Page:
It Is What It Is

Interesting comment on YouTube Saturday. As I have heard others express similar feelings about teaching with technology, I suppose it is time to explain both the scope and purpose behind creating the "Pay Attention" video. Commented seaghan2007:

Presentations like this with their aspirational and panaceatic views of technology in education are infuriating! Any real teacher knows that learning happens in a variety of ways for different circumstances, eg Role-play around history with NO technology might be way way better than watching an exobyte of podcasts or video on the subject!! This unbalanced zealoutry is hurting those educators who are encouraging teachers to use ICT in classrooms - but in a 'real-world' warts-and-all environment.
Now here's my take as I would have expressed it if YouTube would have granted me more than 500 characters to reply.

To begin with, I am a real teacher and have taught/do teach in a 'real-world' environment. I began my teaching career in 1997. Since then, I have taught at the Middle and High School levels, in both traditional and "alternative" (at-risk) settings. Personally, I think every class could/should be labeled as "at-risk", but that is how many insisted upon categorizing my particular students. I have taught a wide range of subjects, including math, Spanish, ESL, video productions, and physical education. My students have gone on to become Olympic champions, drug dealers, movie stars, residents of the local penitentiary, successful business-persons and everything in between. Last June, I accepted a position as a "Technology Curriculum Specialist" and teachers became my students. With their needs, troubles, and fears in mind, I created "Pay Attention".

"Pay Attention" - What It Is
  • "Pay Attention" is a motivational presentation designed to encourage teachers to better integrate technology into their teaching.
"Pay Attention" - Why I Created It
  • I created "Pay Attention" because, in my experience, technology can help a teacher to provide rigorous instruction that is highly relevant to today's students.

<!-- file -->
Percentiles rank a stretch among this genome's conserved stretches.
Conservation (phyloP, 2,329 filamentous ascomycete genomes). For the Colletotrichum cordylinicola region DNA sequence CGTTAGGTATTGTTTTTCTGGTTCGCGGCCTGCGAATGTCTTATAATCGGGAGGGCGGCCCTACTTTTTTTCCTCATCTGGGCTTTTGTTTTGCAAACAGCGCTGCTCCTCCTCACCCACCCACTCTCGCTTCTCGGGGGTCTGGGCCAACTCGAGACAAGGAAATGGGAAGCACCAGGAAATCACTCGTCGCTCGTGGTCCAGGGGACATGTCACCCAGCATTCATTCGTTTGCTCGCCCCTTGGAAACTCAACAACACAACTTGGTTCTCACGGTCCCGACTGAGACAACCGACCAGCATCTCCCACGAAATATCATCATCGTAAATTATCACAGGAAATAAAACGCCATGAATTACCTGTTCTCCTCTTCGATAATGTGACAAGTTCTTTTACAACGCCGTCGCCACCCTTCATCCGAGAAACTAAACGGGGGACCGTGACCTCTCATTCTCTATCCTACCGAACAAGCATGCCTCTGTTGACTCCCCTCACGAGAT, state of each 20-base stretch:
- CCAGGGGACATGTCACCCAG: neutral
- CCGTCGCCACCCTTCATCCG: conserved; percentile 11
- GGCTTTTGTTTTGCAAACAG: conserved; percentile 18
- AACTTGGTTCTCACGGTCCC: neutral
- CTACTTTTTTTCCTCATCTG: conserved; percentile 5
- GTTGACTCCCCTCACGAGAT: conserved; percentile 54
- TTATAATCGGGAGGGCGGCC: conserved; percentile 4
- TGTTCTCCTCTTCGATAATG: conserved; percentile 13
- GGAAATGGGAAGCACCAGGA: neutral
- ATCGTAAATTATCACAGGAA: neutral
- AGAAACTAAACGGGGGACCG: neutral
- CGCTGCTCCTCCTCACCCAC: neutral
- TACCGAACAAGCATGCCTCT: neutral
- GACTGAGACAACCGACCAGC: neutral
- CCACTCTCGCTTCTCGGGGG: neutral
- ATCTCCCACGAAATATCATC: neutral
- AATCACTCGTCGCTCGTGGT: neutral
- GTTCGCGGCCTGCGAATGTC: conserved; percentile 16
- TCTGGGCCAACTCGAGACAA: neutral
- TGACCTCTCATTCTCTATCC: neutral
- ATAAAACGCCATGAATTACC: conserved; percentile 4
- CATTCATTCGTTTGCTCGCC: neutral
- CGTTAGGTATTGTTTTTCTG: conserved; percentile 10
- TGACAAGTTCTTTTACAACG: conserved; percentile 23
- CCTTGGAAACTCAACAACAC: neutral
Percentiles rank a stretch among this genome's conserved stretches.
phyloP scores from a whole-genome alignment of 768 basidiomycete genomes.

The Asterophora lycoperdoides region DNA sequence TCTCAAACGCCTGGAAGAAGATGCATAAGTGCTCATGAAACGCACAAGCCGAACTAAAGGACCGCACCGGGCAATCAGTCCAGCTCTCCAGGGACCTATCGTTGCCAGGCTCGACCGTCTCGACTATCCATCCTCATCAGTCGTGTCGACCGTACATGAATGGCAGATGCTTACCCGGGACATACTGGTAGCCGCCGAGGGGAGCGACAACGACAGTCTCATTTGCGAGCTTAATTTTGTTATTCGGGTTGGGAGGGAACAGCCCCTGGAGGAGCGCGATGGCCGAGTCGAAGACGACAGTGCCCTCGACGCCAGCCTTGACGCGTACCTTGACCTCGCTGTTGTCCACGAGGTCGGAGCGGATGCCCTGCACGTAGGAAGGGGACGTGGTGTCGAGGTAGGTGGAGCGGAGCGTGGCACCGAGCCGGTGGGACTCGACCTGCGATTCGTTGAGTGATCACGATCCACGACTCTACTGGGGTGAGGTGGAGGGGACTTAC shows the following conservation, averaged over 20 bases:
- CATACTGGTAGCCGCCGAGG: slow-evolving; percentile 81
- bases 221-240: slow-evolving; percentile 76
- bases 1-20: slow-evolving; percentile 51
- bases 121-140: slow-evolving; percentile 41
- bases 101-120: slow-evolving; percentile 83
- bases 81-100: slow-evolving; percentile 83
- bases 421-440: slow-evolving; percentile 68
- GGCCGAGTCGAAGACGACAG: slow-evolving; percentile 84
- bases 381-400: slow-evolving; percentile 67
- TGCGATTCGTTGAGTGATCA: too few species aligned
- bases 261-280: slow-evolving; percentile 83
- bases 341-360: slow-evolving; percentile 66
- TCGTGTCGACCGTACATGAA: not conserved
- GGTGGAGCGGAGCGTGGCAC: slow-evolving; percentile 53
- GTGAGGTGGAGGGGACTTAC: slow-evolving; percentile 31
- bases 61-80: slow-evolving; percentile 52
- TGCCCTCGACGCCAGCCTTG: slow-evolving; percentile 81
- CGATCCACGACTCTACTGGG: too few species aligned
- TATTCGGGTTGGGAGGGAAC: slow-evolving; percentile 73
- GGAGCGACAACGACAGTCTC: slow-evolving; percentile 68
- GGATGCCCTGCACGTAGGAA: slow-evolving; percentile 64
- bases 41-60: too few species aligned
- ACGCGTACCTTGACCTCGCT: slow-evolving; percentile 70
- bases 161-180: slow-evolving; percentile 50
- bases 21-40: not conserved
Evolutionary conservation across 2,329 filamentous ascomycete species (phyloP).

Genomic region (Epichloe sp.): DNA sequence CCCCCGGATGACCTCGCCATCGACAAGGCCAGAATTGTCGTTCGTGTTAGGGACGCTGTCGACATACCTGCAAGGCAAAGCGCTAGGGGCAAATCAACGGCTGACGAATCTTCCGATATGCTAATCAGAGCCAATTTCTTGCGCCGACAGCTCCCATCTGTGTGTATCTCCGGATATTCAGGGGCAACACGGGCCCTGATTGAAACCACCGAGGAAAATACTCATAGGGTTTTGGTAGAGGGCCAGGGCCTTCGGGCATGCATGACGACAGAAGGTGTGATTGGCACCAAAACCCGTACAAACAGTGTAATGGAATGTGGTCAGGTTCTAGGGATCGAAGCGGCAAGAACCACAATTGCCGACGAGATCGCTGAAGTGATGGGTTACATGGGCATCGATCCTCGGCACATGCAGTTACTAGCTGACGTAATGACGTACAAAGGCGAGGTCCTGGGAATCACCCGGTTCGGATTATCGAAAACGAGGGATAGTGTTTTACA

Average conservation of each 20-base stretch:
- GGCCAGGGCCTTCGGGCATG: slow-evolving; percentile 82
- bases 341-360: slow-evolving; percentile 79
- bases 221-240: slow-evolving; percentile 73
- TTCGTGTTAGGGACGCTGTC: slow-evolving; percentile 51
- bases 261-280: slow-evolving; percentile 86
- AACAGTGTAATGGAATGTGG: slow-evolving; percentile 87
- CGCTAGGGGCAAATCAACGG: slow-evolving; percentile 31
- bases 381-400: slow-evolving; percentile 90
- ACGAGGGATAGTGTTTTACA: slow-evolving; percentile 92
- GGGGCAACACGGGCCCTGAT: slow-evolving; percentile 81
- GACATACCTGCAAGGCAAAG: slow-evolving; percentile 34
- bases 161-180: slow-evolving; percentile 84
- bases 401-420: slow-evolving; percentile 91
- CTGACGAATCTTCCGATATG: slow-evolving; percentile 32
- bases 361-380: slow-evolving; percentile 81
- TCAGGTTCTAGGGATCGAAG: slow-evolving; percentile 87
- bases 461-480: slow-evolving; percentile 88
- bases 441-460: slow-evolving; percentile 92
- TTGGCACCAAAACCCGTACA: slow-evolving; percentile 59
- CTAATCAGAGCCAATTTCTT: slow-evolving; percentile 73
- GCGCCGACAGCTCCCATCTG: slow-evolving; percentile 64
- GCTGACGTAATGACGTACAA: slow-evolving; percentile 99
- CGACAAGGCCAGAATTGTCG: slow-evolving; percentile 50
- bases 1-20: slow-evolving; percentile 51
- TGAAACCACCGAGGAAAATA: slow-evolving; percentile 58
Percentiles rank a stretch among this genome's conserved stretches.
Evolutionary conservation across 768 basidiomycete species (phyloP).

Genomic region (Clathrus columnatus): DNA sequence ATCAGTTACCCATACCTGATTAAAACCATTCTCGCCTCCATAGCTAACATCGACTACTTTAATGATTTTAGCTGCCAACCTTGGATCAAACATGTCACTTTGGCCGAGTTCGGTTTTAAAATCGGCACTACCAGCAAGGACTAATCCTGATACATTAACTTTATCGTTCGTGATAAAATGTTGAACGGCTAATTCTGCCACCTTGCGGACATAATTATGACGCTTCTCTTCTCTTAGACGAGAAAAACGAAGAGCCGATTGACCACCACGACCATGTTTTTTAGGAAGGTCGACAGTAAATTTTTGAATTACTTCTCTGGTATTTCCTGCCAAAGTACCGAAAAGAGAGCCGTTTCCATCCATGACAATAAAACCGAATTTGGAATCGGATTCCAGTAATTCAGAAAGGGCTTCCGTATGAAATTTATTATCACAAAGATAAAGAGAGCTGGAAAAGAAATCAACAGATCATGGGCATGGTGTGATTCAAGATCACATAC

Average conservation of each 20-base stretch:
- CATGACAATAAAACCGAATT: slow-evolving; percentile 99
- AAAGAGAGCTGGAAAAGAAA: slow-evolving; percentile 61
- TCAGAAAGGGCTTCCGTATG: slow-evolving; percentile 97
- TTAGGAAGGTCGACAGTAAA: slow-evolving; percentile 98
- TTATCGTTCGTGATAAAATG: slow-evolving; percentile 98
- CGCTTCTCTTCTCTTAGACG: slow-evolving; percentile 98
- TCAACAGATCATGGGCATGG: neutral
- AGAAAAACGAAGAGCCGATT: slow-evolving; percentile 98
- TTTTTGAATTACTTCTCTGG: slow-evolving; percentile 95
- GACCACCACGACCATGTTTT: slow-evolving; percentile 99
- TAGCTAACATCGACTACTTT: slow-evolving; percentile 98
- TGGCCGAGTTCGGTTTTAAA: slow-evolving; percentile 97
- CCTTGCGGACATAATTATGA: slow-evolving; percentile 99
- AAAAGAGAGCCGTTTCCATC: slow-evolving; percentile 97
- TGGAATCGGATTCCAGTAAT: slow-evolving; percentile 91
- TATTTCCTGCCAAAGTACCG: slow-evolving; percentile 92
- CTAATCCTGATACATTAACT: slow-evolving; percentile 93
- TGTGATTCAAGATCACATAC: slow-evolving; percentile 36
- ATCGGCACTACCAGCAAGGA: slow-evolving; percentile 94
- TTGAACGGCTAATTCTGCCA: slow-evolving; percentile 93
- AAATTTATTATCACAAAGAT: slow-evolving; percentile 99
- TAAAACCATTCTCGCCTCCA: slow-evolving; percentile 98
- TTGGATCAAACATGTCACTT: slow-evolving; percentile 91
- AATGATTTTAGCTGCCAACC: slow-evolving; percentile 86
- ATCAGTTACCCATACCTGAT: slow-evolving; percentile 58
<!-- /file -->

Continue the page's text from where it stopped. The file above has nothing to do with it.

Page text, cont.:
• I also created it because I think it is foolish for teachers to not use technology in much of their teaching (notice I did not say all of their teaching - more on that in a moment). The majority of students today already know how to use mobile phones, mp3 players, podcasting, Internet resources, and other educational technologies - why not use it to our advantage? As a teacher, I can certify that students are bringing the technologies into our schools in large quantities (you would have to be blind to not notice the plethora of mobile phones and tiny, white ear-buds dangling from our students' ears). To me, it seems foolish to refuse to use these items, beloved by our students, to accomplish educational objectives.
"Pay Attention" - What It Is Not
  • This video, like technology itself, is not a cure-all for many of the problems that currently plague education - in fact, I have never claimed technology to be the Panacea many hope it would be. Technology is great, when it works - but we would be dishonest in saying that technology doesn't also come with its own set of baggage.
  • In my humble opinion, to refer to the "Pay Attention" video "unbalanced zealotry" is simply a case of not seeing the forest for the trees. All thinkers should realize that technology is not the only tool an effective teacher has. In fact, there are times when technology is not the tool of choice. Would it be more effective for physical education students to go out and run a lap or surf the Internet for pictures of people running laps? Clearly, as a teacher that has (hopefully) learned to think, you can see that different kinds of learning activities require different tools - and just because a certain tool isn't used in every situation doesn't deprive it of any value. Because let's face it: when the job calls for a hammer, nothing less than a hammer will usually do.
Photo Credit: CraigMarston (

What are your thoughts? I certainly welcome your comments.

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